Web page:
We had web 2.0, we now have Social Media. What happened to the internet / the web? Both of the mentioned are evolution of the internet, as a technology and as a communication channel. Think Hugh (Gapingvoid) make a good point “the main point of the internet is to remove “barriers to socializing. Everything else is secondary”.
Let’s go back to the internet and make it more social as intended.
This morning I spent two hours on the subject of IR (Investor Relation) and how it is impacted by the social shift online (a breakfast seminar by Intellecta Corporate och SpareBank 1 Gruppen). IR is a new angel for me so I decided to check out what some experts had to say.
Must say that it was quite interesting listening with a great finish act by SB1. One thing that is similar to most corps, not surprising but non the less, is how this strict, controlled and number driven area of communication react when the social aspect is entered in to the equation. We have a scenario where traditional set ways meet conversation in a not so set way. And we get the now traditional “shit, they are talking to and about us.. shit, shit… what to do now” scenario. This is where one of the speakers form Intellecta (Elias Betinakis) ended his presentation of “what is web 2.0/sm and a lot of Twitter” with an excellent point – for the first time ever companies can actually be personal in their response. This was further discussed by the enthusiastic “Direktør Informasjon og samfunnskontakt” at SB1 – Christian Brosstad – where he encouraged to use common sens, your gut feeling and most importantly be nice and tell the truth. (find the presentation here)
See, it seems that this social thing turns out not to be so bad after all, it is just a conversation with people that actually care about your brand. And if you look at is closely, it is actually a great opportunity! a great opportunity to tell your story, be personal hens building real loyalty for your brand.
All in all a good start to a Thursday morning. Now lets see if I can make our (read: the company I work for) IR preform as well.
Arguably there should not be 100 between posts, but sometimes life and job get in the way… Well it is a nice even number of days to start again on though… Just read a brilliant post – Content is a Service Business (Andrew Savikas on toc) – where I believe Andrew explains the challenges of content in a digital freemium world perfectly. Some great thoughts around the music/publishing/aggregation industries in there as well as links to some inspiring people. And, while on the subject of free, if you haven’t picked up a copy of FREE from Chris Anderson, do. Some interesting reading/listening about the history and future of the free business model.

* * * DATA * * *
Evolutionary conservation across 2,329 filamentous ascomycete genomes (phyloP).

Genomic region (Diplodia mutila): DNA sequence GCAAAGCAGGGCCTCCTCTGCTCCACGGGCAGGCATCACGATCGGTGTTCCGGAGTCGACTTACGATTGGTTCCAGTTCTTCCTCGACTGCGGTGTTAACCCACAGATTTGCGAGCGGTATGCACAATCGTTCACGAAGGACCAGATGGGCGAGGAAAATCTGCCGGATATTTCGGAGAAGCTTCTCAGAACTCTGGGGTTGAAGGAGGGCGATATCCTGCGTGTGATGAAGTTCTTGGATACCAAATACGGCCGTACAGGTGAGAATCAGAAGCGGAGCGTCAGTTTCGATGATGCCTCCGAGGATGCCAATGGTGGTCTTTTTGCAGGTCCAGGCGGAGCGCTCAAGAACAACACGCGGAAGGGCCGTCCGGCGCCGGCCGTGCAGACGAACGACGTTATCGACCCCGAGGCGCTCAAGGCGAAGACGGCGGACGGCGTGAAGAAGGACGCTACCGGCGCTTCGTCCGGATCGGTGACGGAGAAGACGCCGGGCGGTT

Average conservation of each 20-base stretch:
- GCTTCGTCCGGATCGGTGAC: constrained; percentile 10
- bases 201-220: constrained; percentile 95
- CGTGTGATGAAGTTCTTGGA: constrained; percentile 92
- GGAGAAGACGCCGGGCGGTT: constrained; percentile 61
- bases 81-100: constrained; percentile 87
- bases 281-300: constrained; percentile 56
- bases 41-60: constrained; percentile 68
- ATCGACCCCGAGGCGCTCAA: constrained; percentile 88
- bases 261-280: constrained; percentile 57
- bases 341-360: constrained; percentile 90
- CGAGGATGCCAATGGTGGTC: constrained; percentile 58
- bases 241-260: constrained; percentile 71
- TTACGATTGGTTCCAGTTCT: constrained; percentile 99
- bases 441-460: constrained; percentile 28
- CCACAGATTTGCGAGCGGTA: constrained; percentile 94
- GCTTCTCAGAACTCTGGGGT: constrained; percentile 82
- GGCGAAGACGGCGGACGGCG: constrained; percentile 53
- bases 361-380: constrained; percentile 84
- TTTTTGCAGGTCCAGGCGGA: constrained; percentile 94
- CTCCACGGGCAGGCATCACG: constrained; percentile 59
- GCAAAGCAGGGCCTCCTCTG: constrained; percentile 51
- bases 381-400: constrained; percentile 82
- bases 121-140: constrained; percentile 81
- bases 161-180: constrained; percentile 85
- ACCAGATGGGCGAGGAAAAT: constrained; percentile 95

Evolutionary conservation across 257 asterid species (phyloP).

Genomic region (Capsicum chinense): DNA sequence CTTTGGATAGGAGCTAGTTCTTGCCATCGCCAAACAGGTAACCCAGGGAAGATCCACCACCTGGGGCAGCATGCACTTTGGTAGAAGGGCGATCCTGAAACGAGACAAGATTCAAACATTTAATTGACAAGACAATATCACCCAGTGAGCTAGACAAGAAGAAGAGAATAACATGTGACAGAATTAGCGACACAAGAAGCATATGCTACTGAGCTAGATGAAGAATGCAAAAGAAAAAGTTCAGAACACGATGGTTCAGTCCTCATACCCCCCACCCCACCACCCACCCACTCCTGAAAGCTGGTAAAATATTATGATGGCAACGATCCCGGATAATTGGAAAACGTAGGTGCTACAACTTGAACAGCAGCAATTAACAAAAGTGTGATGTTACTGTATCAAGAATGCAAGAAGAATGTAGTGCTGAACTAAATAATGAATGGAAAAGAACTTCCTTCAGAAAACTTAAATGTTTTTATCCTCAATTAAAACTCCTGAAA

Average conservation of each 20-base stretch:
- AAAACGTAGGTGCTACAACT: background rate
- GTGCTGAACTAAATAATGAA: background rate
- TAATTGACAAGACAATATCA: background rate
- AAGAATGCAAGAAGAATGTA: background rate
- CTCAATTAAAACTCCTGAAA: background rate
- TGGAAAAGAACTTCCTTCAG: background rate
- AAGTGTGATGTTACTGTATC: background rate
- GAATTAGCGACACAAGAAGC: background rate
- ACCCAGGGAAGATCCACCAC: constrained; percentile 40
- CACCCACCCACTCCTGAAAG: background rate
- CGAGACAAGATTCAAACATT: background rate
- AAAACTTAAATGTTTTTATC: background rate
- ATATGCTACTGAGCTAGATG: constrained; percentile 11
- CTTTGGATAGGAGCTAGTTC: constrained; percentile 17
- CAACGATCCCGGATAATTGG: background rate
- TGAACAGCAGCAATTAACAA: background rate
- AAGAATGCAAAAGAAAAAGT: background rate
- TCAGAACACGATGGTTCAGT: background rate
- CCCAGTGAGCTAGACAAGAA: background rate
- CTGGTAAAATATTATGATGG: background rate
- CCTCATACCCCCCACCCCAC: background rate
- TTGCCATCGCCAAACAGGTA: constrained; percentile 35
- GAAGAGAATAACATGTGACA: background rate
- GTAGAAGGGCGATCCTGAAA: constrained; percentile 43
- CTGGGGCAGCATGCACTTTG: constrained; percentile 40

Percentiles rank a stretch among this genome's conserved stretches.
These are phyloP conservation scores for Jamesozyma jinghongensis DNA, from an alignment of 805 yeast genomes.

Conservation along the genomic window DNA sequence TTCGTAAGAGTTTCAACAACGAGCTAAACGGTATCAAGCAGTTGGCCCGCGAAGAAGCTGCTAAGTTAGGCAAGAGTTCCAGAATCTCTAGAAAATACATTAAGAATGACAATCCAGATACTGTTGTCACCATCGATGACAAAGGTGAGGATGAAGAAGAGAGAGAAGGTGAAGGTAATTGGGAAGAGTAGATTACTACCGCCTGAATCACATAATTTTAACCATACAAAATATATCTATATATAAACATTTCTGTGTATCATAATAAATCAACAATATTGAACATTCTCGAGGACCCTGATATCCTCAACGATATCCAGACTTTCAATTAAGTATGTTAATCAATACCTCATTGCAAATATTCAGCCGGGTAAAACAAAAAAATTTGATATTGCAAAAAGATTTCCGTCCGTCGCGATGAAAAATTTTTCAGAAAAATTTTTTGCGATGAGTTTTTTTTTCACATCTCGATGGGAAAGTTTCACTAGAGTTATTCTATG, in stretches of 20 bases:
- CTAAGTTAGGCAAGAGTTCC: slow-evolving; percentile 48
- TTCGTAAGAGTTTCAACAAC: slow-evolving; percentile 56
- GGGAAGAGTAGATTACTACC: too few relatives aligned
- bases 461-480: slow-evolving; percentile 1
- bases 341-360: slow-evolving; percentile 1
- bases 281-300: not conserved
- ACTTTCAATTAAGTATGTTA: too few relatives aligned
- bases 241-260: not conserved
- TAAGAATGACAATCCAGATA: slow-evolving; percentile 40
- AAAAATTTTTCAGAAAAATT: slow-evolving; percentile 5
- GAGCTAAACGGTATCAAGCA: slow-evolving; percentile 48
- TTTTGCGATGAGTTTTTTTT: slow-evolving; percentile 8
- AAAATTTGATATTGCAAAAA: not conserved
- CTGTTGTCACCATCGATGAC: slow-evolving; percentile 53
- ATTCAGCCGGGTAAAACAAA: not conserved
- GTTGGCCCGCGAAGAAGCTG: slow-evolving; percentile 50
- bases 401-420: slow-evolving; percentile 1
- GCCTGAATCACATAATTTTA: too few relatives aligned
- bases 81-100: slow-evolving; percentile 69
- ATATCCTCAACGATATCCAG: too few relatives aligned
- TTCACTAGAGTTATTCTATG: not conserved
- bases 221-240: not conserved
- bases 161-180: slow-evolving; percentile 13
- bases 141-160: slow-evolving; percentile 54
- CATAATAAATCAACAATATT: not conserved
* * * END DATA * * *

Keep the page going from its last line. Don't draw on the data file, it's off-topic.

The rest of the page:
This is not new to digital content. Why would the price of admission to see a given year’s Razzie Award winner be equivalent to the price of admission to see the year’s Best Picture? Because the price of admission is not for the content. It’s for the privilege of seeing it early, and doing so on a big screen in a social environment — movie patrons pay for the service provided by the theater, not for the movies themselves (here’s a counterpoint on movie pricing). That’s the point that Reznor and Kelly are making: think long and hard about what your customers want, and provide the service of giving that to them.
Seth and his brilliant illustrative blogging got me thinking about the one thing that all brands should do but usually market them self out of doing. It applies to even the most mediocre and “one in a million” boring brand.
Give your “customer” something to talk about – a.k.a give them more that they expect.
Promise you that this is cheaper then that Super Bowl ad (OK, a little over pretentious example maybe), product space at that “in” store, or that exclusive address. + in the long run will build better brand.
Let me illustrate – you just bought designed paper clips (you know the curly kind in mat black) in an typically standard online store. It arrives 3 days later, stuffed in a brown box with the receipt. Fairly typical, right? What if instead you bought the same paper clips (mat black an all) in a beautifully designed online store (easy to use, easy to look at) that gave you some interesting examples on use and pointed you to relevant info around the product. It arrives in 1 day (you paid for 3 day deliver) in a brown box with company logo nicely applied. You open it an see a neatly packed box (tissue paper and a branded sticker maybe) and a personal letter thanking you for your purchase (this was not your first purchase, they remember), asking how they can make the experience even better and offers rebates on relevant to you list of products.
Which shop and paper clip brand would you recommend to your friends?
Even if the there was two different brands would not both win? Even if you do not go all the way, just talking a step and give something more, unexpected will be worth the effort.